This multicenter, double-blind, treat-to-target, phase 3 trial evaluated the efficacy and safety of fast-acting insulin aspart (faster aspart) versus insulin aspart (IAsp) in adults with type 2 diabetes receiving basal insulin and oral antidiabetic agents.
The primary end point was HbA1c change from baseline after 26 weeks’ treatment. After an 8-week run-in to optimize basal insulin, subjects were randomized (1:1) to mealtime faster aspart (n = 345) or IAsp (n = 344), titrated using a simple daily patient-driven algorithm, plus insulin glargine U100 and metformin.
HbA1c change was –1.38% (faster aspart) and –1.36% (IAsp); mean HbA1c was 6.6% for both groups. Faster aspart demonstrated noninferiority versus IAsp in reducing HbA1c (estimated treatment difference [ETD] [95% CI] –0.02% [–0.15; 0.10]). Both treatments improved postprandial plasma glucose (PPG) control; the PPG increment (liquid meal test) was statistically significant in favor of faster aspart after 1 h (ETD [95% CI] –0.59 mmol/L [–1.09; –0.09]; –10.63 mg/dL [–19.56; –1.69]; P = 0.0198), but not after 2–4 h. Change from baseline in fasting plasma glucose, body weight, and overall severe/blood glucose–confirmed hypoglycemia rates (rate ratio [RR] [95% CI] 1.09 [0.88; 1.36]) were similar between treatments. Postmeal hypoglycemia (0–2 h) rates were 2.27 (faster aspart) and 1.49 (IAsp) per patient-year of exposure (RR [95% CI] 1.60 [1.13; 2.27]).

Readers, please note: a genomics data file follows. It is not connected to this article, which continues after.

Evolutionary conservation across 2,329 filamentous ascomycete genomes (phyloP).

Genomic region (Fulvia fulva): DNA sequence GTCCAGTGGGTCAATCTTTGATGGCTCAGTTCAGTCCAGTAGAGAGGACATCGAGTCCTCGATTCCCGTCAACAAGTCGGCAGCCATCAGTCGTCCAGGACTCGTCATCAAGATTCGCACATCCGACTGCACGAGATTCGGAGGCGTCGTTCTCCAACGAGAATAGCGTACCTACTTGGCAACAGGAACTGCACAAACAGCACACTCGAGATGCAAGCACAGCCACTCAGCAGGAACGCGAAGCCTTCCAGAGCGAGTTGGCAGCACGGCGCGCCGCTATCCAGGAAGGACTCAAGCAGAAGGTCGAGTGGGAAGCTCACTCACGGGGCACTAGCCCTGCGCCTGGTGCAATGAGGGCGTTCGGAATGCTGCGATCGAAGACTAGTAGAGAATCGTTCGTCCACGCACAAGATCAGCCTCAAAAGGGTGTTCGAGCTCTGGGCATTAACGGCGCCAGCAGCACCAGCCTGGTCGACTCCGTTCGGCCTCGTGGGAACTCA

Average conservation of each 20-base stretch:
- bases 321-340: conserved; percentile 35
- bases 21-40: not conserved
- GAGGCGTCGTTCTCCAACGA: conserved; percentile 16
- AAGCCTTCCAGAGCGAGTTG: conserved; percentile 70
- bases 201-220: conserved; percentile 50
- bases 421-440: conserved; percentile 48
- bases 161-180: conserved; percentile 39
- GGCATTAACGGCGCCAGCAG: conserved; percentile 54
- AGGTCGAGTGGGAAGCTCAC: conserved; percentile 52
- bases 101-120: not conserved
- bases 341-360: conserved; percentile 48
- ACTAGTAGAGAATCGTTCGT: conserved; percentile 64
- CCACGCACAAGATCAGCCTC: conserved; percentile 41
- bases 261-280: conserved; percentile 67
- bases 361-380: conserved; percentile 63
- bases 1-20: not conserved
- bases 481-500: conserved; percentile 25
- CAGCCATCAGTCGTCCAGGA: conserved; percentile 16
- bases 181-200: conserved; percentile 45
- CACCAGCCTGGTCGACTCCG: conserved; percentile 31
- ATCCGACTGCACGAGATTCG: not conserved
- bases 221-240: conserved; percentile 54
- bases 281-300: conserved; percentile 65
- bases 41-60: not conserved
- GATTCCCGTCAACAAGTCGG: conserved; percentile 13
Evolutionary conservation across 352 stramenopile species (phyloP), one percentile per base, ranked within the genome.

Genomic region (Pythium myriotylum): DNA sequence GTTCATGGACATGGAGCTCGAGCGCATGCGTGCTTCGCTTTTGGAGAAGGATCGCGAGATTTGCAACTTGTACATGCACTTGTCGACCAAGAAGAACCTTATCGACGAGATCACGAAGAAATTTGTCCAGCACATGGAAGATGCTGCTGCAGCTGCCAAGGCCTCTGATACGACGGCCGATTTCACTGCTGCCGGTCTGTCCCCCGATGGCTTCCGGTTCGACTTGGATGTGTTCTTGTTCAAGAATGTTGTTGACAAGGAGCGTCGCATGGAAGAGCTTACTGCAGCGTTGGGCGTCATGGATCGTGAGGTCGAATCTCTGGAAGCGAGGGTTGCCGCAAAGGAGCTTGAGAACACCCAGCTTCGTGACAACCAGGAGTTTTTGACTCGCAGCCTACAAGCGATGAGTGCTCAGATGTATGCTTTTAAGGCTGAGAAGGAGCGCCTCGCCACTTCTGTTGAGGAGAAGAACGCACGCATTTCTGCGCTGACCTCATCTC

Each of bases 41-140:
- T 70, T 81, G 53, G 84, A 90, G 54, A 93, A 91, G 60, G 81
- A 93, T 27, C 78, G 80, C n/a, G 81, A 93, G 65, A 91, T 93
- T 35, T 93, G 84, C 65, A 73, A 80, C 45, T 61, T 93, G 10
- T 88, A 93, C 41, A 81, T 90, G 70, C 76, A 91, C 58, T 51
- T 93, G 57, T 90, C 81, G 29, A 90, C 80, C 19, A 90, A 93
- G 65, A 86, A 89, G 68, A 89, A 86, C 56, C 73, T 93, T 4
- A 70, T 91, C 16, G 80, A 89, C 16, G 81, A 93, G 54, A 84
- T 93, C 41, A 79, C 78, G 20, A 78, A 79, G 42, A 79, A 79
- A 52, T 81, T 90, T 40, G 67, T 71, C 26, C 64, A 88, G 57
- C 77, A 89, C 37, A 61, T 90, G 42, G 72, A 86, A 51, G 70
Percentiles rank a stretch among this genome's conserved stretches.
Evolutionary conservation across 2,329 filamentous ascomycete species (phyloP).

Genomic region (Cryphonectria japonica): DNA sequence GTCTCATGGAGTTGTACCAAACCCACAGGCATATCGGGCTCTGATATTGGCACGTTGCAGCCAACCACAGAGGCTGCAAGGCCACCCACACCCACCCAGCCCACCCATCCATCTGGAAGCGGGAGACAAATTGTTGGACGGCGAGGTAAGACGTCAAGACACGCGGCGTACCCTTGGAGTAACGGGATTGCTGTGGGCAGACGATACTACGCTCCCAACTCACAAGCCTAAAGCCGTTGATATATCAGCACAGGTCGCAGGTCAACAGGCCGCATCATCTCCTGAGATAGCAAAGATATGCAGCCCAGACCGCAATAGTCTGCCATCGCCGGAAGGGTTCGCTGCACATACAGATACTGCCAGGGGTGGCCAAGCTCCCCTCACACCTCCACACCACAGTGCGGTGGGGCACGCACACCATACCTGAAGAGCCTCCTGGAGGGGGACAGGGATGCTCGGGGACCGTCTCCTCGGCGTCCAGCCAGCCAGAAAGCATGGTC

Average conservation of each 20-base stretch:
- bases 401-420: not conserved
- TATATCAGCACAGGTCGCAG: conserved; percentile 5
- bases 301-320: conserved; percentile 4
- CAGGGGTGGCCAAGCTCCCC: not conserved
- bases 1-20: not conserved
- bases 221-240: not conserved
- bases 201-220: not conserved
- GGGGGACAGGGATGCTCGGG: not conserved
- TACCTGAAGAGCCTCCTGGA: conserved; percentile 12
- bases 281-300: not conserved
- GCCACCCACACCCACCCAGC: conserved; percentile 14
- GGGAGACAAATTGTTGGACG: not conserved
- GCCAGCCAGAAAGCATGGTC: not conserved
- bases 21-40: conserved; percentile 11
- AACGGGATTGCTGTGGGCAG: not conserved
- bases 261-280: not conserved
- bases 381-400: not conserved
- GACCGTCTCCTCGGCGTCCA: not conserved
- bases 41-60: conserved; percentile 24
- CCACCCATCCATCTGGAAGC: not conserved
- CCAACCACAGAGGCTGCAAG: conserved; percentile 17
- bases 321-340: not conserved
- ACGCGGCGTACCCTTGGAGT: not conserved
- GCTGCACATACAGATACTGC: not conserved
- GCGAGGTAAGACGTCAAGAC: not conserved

Faster aspart and IAsp were confirmed noninferior in a basal-bolus regimen regarding change from baseline in HbA1c. Faster aspart improved 1-h PPG with no differences in 2–4-h PPG versus IAsp. Overall hypoglycemia rates were similar except for an increase in 0–2-h postmeal hypoglycemia with faster aspart.